Sadegh Hedayat’s The Blind Owl


Central question: Can we transcend despair through the act of writing?

Sadegh Hedayat’s The Blind Owl

Dalia Sofer
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In the 2006 documentary Forever, by Heddy Honigmann, which explores the reasons people visit the famed Père-Lachaise cemetery in Paris, an Iranian taxi driver standing before Sadegh Hedayat’s grave is visiting because Hedayat wrote of alienation. Later, he turns to the camera and sings the kind of song that, if you are an Iranian trying to keep loss and alienation at bay, will make you weepy.

Perhaps no other modern Iranian writer has been claimed by his countrymen more than Hedayat has. Born in Tehran in 1903 to an aristocratic family, Hedayat studied in Paris and went on to become one of the founders of modern fiction in Iran. And while he had a wide range—he wrote nationalist plays, satire, and both realist and surrealist fiction—he is most recognized for his novel The Blind Owl. Published in 1937 in a limited edition in India, where Hedayat was then living, the novel appeared in Iran in 1941 and went on to have a tumultuous existence in the hands of Iran’s ubiquitous censors. Translated into multiple languages, it has been reissued in the United States by Grove Press, with a 1957 translation by D. P. Costello and a poignant introduction by Porochista Khakpour.

A tale of one man’s isolation, the novel contains a maze of symbols, recurring images, social commentary, allusions to opium-induced states, contemplations of the human condition, interjections on art, and references to literary and religious texts—all of which have, for decades, made it fertile ground for critical interpretation. The most long-standing theory was espoused by the Iranian Communist Party (Tudeh), with which Hedayat for a time sympathized. The Tudeh’s claim was that the black mood in the book is an allusion to life under Reza Shah, who ruled Iran from 1925 until 1941. But as scholar Homa Katouzian points out in Sadeq Hedayat: The Life and Legend of an Iranian Writer, while Hedayat did oppose the shah’s tyrannical reign, the book is a far more universal statement about alienation. Often compared to the work of Franz Kafka (whom Hedayat admired), The Blind Owl also brings to mind Fernando Pessoa’s The Book of Disquiet in its stark meditation on dejection.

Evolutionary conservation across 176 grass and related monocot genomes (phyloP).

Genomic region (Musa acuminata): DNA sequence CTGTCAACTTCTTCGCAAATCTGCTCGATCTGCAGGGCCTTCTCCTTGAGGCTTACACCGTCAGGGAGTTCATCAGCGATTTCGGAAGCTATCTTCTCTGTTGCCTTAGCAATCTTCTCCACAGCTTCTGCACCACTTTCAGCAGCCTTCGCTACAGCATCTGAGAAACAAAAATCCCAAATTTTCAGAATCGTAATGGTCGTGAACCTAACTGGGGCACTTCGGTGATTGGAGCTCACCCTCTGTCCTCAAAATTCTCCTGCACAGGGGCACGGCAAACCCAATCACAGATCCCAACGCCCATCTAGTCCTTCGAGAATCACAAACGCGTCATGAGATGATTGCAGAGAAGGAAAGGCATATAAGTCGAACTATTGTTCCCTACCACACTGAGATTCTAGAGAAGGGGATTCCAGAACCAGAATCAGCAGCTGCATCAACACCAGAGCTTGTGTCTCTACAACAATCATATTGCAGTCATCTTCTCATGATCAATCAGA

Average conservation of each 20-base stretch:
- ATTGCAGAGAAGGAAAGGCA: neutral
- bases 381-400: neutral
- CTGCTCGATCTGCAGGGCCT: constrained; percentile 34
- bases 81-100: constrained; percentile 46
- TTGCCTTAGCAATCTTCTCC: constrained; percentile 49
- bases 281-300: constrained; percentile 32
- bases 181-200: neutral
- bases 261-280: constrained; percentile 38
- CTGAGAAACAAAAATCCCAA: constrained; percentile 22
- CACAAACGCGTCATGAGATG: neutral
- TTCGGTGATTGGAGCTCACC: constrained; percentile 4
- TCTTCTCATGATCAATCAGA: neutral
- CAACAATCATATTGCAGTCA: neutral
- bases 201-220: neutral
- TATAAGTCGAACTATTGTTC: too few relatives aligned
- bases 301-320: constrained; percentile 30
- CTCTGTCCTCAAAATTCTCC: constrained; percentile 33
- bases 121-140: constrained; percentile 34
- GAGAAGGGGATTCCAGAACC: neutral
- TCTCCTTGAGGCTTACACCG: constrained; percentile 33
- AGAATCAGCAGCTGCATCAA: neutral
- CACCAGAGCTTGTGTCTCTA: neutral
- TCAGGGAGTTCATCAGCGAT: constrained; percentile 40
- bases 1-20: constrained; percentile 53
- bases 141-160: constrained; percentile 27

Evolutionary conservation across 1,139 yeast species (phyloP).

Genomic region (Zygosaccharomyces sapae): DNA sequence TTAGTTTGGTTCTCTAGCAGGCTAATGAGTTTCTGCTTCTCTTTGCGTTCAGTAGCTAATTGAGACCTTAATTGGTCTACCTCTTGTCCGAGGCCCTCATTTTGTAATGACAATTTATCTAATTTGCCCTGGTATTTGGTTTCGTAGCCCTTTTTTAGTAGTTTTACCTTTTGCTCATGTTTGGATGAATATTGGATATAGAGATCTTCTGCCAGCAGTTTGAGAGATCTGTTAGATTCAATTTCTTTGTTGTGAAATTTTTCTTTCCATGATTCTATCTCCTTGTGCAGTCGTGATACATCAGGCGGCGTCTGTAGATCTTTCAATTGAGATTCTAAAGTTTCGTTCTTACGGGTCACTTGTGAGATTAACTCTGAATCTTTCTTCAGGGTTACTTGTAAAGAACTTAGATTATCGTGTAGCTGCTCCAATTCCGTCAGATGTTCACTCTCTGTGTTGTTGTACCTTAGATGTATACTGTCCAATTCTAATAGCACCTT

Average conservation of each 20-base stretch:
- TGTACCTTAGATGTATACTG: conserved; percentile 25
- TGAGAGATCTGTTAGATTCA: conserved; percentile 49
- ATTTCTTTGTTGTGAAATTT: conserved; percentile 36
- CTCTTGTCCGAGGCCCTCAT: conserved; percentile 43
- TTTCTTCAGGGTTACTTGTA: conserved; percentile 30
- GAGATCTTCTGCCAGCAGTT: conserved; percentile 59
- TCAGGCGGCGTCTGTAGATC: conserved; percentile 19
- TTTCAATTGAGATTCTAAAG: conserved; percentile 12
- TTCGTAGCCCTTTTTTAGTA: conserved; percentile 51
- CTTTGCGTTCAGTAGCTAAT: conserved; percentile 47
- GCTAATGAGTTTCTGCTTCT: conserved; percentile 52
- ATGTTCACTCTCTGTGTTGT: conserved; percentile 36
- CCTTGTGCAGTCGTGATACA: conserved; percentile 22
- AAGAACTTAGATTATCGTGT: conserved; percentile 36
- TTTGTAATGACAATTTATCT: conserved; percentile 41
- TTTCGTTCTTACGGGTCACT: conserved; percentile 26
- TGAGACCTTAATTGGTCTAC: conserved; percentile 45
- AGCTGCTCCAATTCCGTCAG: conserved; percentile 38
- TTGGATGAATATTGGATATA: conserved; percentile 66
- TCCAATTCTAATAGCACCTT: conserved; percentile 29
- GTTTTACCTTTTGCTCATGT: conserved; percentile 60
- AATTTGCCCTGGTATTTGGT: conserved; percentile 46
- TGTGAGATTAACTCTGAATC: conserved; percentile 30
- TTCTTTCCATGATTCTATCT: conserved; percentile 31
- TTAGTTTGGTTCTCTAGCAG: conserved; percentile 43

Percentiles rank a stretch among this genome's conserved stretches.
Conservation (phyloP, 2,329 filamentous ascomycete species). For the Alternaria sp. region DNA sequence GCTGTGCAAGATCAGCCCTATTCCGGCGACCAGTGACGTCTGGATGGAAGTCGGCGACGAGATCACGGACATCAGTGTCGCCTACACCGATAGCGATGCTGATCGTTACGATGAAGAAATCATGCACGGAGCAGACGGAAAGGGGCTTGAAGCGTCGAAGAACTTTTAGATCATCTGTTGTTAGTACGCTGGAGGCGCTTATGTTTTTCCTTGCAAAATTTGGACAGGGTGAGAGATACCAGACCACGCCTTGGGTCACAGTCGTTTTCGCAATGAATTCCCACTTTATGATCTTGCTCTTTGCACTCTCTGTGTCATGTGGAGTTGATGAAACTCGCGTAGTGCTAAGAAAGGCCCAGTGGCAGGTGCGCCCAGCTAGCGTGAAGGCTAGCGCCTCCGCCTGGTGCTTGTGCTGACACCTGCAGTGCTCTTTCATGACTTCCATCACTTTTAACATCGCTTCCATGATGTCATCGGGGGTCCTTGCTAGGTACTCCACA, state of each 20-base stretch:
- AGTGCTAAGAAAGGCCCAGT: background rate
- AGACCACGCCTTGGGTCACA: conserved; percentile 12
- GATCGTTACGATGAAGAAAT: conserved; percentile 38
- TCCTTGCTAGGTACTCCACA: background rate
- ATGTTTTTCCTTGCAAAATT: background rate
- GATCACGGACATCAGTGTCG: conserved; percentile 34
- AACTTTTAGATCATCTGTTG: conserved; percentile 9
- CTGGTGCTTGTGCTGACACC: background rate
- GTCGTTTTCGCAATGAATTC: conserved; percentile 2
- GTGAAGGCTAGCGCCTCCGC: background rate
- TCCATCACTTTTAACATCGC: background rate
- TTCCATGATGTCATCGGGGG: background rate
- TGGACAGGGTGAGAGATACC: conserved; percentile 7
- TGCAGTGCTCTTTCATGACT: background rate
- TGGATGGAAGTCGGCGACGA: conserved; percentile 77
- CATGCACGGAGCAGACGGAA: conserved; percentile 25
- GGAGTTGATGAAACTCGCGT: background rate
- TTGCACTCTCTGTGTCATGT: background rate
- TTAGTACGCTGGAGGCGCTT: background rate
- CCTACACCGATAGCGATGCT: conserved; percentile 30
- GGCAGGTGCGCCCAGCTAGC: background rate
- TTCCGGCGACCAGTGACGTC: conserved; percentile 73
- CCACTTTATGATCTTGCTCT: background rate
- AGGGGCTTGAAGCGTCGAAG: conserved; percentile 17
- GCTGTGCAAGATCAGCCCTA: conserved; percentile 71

“There are sores which slowly erode the mind in solitude like a kind of canker,” begins the book, and in the pages that ensue we glimpse this solitude, through the narrator’s room, which “stands upon the ruins of thousands of ancient houses… like a tomb”; through the landscape of “crouching, accursed trees,” between which there are “ash-grey houses” where “no living creature could ever have dwelt”; and through the narrator’s estrangement from the “rabble-men” who bear “an expression of greed on their faces, in pursuit of money and sexual satisfaction.”

An ethereal girl appearing throughout offers hope. She is the image the narrator paints on his pen cases, a vision he falls in love with, and the portrait on an ancient jar, inside “an almond-shaped panel” (perhaps a reference to a mandorla, an almond-shaped contour found around images of Mary—the almond representing virgin birth). But the girl has a “double nature,” resurfacing as the narrator’s cunning mother, and, later, as his promiscuous wife.

Any discussion of Hedayat would be incomplete without mention of his suicide, by gassing, in 1951 in Paris—an event that has overshadowed his work. Perhaps this new edition will prompt a return to his work, a reexamination of the writing of the man who has been called Iran’s foremost modern writer.

—Dalia Sofer

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